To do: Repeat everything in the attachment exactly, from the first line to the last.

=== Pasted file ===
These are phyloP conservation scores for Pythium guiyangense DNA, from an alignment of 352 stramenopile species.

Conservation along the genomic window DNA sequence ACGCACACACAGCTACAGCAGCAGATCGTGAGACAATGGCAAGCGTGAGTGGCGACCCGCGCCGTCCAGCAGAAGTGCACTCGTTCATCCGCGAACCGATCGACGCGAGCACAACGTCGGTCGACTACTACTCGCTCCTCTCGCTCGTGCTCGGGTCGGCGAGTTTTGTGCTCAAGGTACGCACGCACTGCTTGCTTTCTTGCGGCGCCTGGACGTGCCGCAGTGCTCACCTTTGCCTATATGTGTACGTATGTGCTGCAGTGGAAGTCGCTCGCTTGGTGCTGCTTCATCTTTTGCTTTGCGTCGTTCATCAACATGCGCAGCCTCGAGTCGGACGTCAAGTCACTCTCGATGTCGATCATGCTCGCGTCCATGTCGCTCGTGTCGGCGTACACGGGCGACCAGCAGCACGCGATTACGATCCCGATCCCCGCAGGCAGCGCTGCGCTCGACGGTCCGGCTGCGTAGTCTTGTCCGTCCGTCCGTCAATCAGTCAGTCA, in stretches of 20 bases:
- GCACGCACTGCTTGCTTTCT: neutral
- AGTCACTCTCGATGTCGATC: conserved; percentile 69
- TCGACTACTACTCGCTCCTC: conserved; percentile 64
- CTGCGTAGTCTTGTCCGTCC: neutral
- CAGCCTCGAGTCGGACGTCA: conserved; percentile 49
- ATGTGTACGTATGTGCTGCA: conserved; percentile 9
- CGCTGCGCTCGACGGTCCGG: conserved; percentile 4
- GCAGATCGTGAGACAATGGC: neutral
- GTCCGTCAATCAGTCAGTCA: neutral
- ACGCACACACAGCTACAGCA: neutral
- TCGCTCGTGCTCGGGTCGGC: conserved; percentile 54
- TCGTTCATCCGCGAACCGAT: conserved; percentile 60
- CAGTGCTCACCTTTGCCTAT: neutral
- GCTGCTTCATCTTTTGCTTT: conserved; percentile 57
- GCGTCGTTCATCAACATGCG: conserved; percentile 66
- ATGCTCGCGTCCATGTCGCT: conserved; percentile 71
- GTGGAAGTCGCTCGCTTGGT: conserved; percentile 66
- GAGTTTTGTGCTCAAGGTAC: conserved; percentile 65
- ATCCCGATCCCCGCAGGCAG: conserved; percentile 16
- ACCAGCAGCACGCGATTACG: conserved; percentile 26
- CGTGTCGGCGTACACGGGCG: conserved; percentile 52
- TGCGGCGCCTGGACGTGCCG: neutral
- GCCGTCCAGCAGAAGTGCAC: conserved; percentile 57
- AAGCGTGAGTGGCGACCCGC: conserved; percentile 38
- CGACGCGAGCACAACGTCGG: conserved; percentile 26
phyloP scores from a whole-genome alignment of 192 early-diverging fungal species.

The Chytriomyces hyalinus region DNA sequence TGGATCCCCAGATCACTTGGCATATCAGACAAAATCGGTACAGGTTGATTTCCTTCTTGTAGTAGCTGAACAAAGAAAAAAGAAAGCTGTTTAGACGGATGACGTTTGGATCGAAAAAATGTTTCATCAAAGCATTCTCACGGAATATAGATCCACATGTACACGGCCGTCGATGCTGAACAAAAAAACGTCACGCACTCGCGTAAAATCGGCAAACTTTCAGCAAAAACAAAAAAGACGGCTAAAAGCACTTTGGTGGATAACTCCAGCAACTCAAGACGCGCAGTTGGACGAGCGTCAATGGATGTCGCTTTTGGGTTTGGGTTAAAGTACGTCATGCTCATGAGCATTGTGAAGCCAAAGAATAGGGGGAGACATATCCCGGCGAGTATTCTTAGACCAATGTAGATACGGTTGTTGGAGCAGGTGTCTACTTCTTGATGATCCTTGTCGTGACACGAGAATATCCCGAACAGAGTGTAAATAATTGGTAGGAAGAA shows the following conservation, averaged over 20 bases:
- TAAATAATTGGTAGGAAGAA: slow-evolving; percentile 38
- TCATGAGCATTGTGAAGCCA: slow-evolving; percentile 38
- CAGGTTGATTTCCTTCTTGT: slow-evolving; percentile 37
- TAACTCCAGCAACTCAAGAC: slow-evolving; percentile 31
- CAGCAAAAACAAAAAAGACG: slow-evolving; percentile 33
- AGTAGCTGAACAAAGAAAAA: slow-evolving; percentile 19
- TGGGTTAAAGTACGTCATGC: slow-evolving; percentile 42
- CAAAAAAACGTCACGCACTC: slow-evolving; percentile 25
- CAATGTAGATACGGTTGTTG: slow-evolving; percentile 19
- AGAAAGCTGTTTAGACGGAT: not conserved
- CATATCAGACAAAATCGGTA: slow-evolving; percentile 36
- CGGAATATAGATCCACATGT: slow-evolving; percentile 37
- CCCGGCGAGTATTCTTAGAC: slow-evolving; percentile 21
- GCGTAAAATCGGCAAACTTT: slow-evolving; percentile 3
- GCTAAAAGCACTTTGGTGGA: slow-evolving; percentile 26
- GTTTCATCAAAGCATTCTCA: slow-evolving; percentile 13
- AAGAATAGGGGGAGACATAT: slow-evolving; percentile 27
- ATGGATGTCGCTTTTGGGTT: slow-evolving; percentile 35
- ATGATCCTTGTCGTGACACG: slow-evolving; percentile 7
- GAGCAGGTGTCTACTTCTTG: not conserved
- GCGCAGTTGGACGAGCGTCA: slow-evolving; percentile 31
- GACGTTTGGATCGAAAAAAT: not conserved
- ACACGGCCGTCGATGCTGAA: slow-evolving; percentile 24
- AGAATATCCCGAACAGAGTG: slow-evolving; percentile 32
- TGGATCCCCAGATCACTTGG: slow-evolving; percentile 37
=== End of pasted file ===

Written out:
These are phyloP conservation scores for Pythium guiyangense DNA, from an alignment of 352 stramenopile species.

Conservation along the genomic window DNA sequence ACGCACACACAGCTACAGCAGCAGATCGTGAGACAATGGCAAGCGTGAGTGGCGACCCGCGCCGTCCAGCAGAAGTGCACTCGTTCATCCGCGAACCGATCGACGCGAGCACAACGTCGGTCGACTACTACTCGCTCCTCTCGCTCGTGCTCGGGTCGGCGAGTTTTGTGCTCAAGGTACGCACGCACTGCTTGCTTTCTTGCGGCGCCTGGACGTGCCGCAGTGCTCACCTTTGCCTATATGTGTACGTATGTGCTGCAGTGGAAGTCGCTCGCTTGGTGCTGCTTCATCTTTTGCTTTGCGTCGTTCATCAACATGCGCAGCCTCGAGTCGGACGTCAAGTCACTCTCGATGTCGATCATGCTCGCGTCCATGTCGCTCGTGTCGGCGTACACGGGCGACCAGCAGCACGCGATTACGATCCCGATCCCCGCAGGCAGCGCTGCGCTCGACGGTCCGGCTGCGTAGTCTTGTCCGTCCGTCCGTCAATCAGTCAGTCA, in stretches of 20 bases:
- GCACGCACTGCTTGCTTTCT: neutral
- AGTCACTCTCGATGTCGATC: conserved; percentile 69
- TCGACTACTACTCGCTCCTC: conserved; percentile 64
- CTGCGTAGTCTTGTCCGTCC: neutral
- CAGCCTCGAGTCGGACGTCA: conserved; percentile 49
- ATGTGTACGTATGTGCTGCA: conserved; percentile 9
- CGCTGCGCTCGACGGTCCGG: conserved; percentile 4
- GCAGATCGTGAGACAATGGC: neutral
- GTCCGTCAATCAGTCAGTCA: neutral
- ACGCACACACAGCTACAGCA: neutral
- TCGCTCGTGCTCGGGTCGGC: conserved; percentile 54
- TCGTTCATCCGCGAACCGAT: conserved; percentile 60
- CAGTGCTCACCTTTGCCTAT: neutral
- GCTGCTTCATCTTTTGCTTT: conserved; percentile 57
- GCGTCGTTCATCAACATGCG: conserved; percentile 66
- ATGCTCGCGTCCATGTCGCT: conserved; percentile 71
- GTGGAAGTCGCTCGCTTGGT: conserved; percentile 66
- GAGTTTTGTGCTCAAGGTAC: conserved; percentile 65
- ATCCCGATCCCCGCAGGCAG: conserved; percentile 16
- ACCAGCAGCACGCGATTACG: conserved; percentile 26
- CGTGTCGGCGTACACGGGCG: conserved; percentile 52
- TGCGGCGCCTGGACGTGCCG: neutral
- GCCGTCCAGCAGAAGTGCAC: conserved; percentile 57
- AAGCGTGAGTGGCGACCCGC: conserved; percentile 38
- CGACGCGAGCACAACGTCGG: conserved; percentile 26
phyloP scores from a whole-genome alignment of 192 early-diverging fungal species.

The Chytriomyces hyalinus region DNA sequence TGGATCCCCAGATCACTTGGCATATCAGACAAAATCGGTACAGGTTGATTTCCTTCTTGTAGTAGCTGAACAAAGAAAAAAGAAAGCTGTTTAGACGGATGACGTTTGGATCGAAAAAATGTTTCATCAAAGCATTCTCACGGAATATAGATCCACATGTACACGGCCGTCGATGCTGAACAAAAAAACGTCACGCACTCGCGTAAAATCGGCAAACTTTCAGCAAAAACAAAAAAGACGGCTAAAAGCACTTTGGTGGATAACTCCAGCAACTCAAGACGCGCAGTTGGACGAGCGTCAATGGATGTCGCTTTTGGGTTTGGGTTAAAGTACGTCATGCTCATGAGCATTGTGAAGCCAAAGAATAGGGGGAGACATATCCCGGCGAGTATTCTTAGACCAATGTAGATACGGTTGTTGGAGCAGGTGTCTACTTCTTGATGATCCTTGTCGTGACACGAGAATATCCCGAACAGAGTGTAAATAATTGGTAGGAAGAA shows the following conservation, averaged over 20 bases:
- TAAATAATTGGTAGGAAGAA: slow-evolving; percentile 38
- TCATGAGCATTGTGAAGCCA: slow-evolving; percentile 38
- CAGGTTGATTTCCTTCTTGT: slow-evolving; percentile 37
- TAACTCCAGCAACTCAAGAC: slow-evolving; percentile 31
- CAGCAAAAACAAAAAAGACG: slow-evolving; percentile 33
- AGTAGCTGAACAAAGAAAAA: slow-evolving; percentile 19
- TGGGTTAAAGTACGTCATGC: slow-evolving; percentile 42
- CAAAAAAACGTCACGCACTC: slow-evolving; percentile 25
- CAATGTAGATACGGTTGTTG: slow-evolving; percentile 19
- AGAAAGCTGTTTAGACGGAT: not conserved
- CATATCAGACAAAATCGGTA: slow-evolving; percentile 36
- CGGAATATAGATCCACATGT: slow-evolving; percentile 37
- CCCGGCGAGTATTCTTAGAC: slow-evolving; percentile 21
- GCGTAAAATCGGCAAACTTT: slow-evolving; percentile 3
- GCTAAAAGCACTTTGGTGGA: slow-evolving; percentile 26
- GTTTCATCAAAGCATTCTCA: slow-evolving; percentile 13
- AAGAATAGGGGGAGACATAT: slow-evolving; percentile 27
- ATGGATGTCGCTTTTGGGTT: slow-evolving; percentile 35
- ATGATCCTTGTCGTGACACG: slow-evolving; percentile 7
- GAGCAGGTGTCTACTTCTTG: not conserved
- GCGCAGTTGGACGAGCGTCA: slow-evolving; percentile 31
- GACGTTTGGATCGAAAAAAT: not conserved
- ACACGGCCGTCGATGCTGAA: slow-evolving; percentile 24
- AGAATATCCCGAACAGAGTG: slow-evolving; percentile 32
- TGGATCCCCAGATCACTTGG: slow-evolving; percentile 37